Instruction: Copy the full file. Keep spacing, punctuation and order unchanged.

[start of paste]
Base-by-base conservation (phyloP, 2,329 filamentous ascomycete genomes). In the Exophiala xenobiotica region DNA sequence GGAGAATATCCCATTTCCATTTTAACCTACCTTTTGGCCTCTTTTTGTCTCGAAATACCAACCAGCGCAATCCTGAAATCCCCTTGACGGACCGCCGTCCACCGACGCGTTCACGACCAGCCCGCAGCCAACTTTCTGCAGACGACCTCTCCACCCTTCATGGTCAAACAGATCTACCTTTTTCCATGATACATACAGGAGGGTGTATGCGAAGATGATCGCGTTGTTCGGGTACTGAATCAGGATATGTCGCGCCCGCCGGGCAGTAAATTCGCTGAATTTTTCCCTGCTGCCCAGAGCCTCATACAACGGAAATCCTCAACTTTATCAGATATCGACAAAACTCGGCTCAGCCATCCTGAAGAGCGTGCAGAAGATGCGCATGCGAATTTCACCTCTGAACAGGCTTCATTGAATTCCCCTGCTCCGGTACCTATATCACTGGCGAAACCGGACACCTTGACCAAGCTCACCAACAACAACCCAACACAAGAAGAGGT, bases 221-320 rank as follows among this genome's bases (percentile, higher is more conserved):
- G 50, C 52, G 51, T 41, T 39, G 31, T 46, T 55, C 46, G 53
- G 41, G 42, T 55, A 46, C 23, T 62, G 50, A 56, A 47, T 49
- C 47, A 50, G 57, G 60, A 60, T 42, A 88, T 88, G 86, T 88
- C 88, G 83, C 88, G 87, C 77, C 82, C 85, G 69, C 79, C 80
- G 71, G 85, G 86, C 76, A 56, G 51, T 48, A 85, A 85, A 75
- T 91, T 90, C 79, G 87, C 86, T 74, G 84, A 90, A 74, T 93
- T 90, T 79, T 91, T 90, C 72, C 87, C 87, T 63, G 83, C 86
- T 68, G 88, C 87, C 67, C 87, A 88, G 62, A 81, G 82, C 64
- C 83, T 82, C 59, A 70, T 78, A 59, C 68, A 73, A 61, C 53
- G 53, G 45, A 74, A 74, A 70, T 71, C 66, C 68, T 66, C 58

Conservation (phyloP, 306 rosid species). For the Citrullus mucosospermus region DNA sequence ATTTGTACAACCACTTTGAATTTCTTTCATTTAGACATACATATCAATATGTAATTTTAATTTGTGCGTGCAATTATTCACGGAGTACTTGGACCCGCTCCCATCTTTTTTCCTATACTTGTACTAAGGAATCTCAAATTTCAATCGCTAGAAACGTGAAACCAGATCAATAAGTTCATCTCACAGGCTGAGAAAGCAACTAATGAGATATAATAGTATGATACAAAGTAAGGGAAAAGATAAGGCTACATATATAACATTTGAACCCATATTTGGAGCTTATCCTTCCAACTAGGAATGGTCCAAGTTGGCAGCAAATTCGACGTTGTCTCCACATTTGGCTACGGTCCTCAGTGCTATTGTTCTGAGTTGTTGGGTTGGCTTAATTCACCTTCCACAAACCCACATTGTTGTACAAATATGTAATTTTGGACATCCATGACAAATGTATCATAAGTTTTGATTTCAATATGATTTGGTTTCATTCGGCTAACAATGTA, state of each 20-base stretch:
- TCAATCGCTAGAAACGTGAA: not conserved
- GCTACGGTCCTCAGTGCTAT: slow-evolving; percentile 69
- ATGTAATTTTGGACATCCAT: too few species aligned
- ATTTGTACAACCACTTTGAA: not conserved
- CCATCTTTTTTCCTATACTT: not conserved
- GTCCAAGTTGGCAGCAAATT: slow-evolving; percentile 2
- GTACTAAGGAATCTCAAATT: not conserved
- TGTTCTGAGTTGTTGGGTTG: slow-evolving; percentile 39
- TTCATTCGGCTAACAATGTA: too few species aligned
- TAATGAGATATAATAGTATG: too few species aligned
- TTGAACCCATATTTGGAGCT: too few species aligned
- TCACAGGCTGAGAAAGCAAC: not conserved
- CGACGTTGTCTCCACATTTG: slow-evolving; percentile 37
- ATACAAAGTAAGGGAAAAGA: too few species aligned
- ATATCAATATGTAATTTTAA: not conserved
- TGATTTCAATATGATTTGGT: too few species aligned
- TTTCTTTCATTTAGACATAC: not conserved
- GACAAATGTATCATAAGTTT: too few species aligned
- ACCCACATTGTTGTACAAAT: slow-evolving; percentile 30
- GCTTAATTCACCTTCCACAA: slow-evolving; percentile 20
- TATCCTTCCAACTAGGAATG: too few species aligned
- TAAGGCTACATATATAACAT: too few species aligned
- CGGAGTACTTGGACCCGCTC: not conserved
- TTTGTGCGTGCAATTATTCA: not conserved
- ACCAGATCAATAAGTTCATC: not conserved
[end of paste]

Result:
Base-by-base conservation (phyloP, 2,329 filamentous ascomycete genomes). In the Exophiala xenobiotica region DNA sequence GGAGAATATCCCATTTCCATTTTAACCTACCTTTTGGCCTCTTTTTGTCTCGAAATACCAACCAGCGCAATCCTGAAATCCCCTTGACGGACCGCCGTCCACCGACGCGTTCACGACCAGCCCGCAGCCAACTTTCTGCAGACGACCTCTCCACCCTTCATGGTCAAACAGATCTACCTTTTTCCATGATACATACAGGAGGGTGTATGCGAAGATGATCGCGTTGTTCGGGTACTGAATCAGGATATGTCGCGCCCGCCGGGCAGTAAATTCGCTGAATTTTTCCCTGCTGCCCAGAGCCTCATACAACGGAAATCCTCAACTTTATCAGATATCGACAAAACTCGGCTCAGCCATCCTGAAGAGCGTGCAGAAGATGCGCATGCGAATTTCACCTCTGAACAGGCTTCATTGAATTCCCCTGCTCCGGTACCTATATCACTGGCGAAACCGGACACCTTGACCAAGCTCACCAACAACAACCCAACACAAGAAGAGGT, bases 221-320 rank as follows among this genome's bases (percentile, higher is more conserved):
- G 50, C 52, G 51, T 41, T 39, G 31, T 46, T 55, C 46, G 53
- G 41, G 42, T 55, A 46, C 23, T 62, G 50, A 56, A 47, T 49
- C 47, A 50, G 57, G 60, A 60, T 42, A 88, T 88, G 86, T 88
- C 88, G 83, C 88, G 87, C 77, C 82, C 85, G 69, C 79, C 80
- G 71, G 85, G 86, C 76, A 56, G 51, T 48, A 85, A 85, A 75
- T 91, T 90, C 79, G 87, C 86, T 74, G 84, A 90, A 74, T 93
- T 90, T 79, T 91, T 90, C 72, C 87, C 87, T 63, G 83, C 86
- T 68, G 88, C 87, C 67, C 87, A 88, G 62, A 81, G 82, C 64
- C 83, T 82, C 59, A 70, T 78, A 59, C 68, A 73, A 61, C 53
- G 53, G 45, A 74, A 74, A 70, T 71, C 66, C 68, T 66, C 58

Conservation (phyloP, 306 rosid species). For the Citrullus mucosospermus region DNA sequence ATTTGTACAACCACTTTGAATTTCTTTCATTTAGACATACATATCAATATGTAATTTTAATTTGTGCGTGCAATTATTCACGGAGTACTTGGACCCGCTCCCATCTTTTTTCCTATACTTGTACTAAGGAATCTCAAATTTCAATCGCTAGAAACGTGAAACCAGATCAATAAGTTCATCTCACAGGCTGAGAAAGCAACTAATGAGATATAATAGTATGATACAAAGTAAGGGAAAAGATAAGGCTACATATATAACATTTGAACCCATATTTGGAGCTTATCCTTCCAACTAGGAATGGTCCAAGTTGGCAGCAAATTCGACGTTGTCTCCACATTTGGCTACGGTCCTCAGTGCTATTGTTCTGAGTTGTTGGGTTGGCTTAATTCACCTTCCACAAACCCACATTGTTGTACAAATATGTAATTTTGGACATCCATGACAAATGTATCATAAGTTTTGATTTCAATATGATTTGGTTTCATTCGGCTAACAATGTA, state of each 20-base stretch:
- TCAATCGCTAGAAACGTGAA: not conserved
- GCTACGGTCCTCAGTGCTAT: slow-evolving; percentile 69
- ATGTAATTTTGGACATCCAT: too few species aligned
- ATTTGTACAACCACTTTGAA: not conserved
- CCATCTTTTTTCCTATACTT: not conserved
- GTCCAAGTTGGCAGCAAATT: slow-evolving; percentile 2
- GTACTAAGGAATCTCAAATT: not conserved
- TGTTCTGAGTTGTTGGGTTG: slow-evolving; percentile 39
- TTCATTCGGCTAACAATGTA: too few species aligned
- TAATGAGATATAATAGTATG: too few species aligned
- TTGAACCCATATTTGGAGCT: too few species aligned
- TCACAGGCTGAGAAAGCAAC: not conserved
- CGACGTTGTCTCCACATTTG: slow-evolving; percentile 37
- ATACAAAGTAAGGGAAAAGA: too few species aligned
- ATATCAATATGTAATTTTAA: not conserved
- TGATTTCAATATGATTTGGT: too few species aligned
- TTTCTTTCATTTAGACATAC: not conserved
- GACAAATGTATCATAAGTTT: too few species aligned
- ACCCACATTGTTGTACAAAT: slow-evolving; percentile 30
- GCTTAATTCACCTTCCACAA: slow-evolving; percentile 20
- TATCCTTCCAACTAGGAATG: too few species aligned
- TAAGGCTACATATATAACAT: too few species aligned
- CGGAGTACTTGGACCCGCTC: not conserved
- TTTGTGCGTGCAATTATTCA: not conserved
- ACCAGATCAATAAGTTCATC: not conserved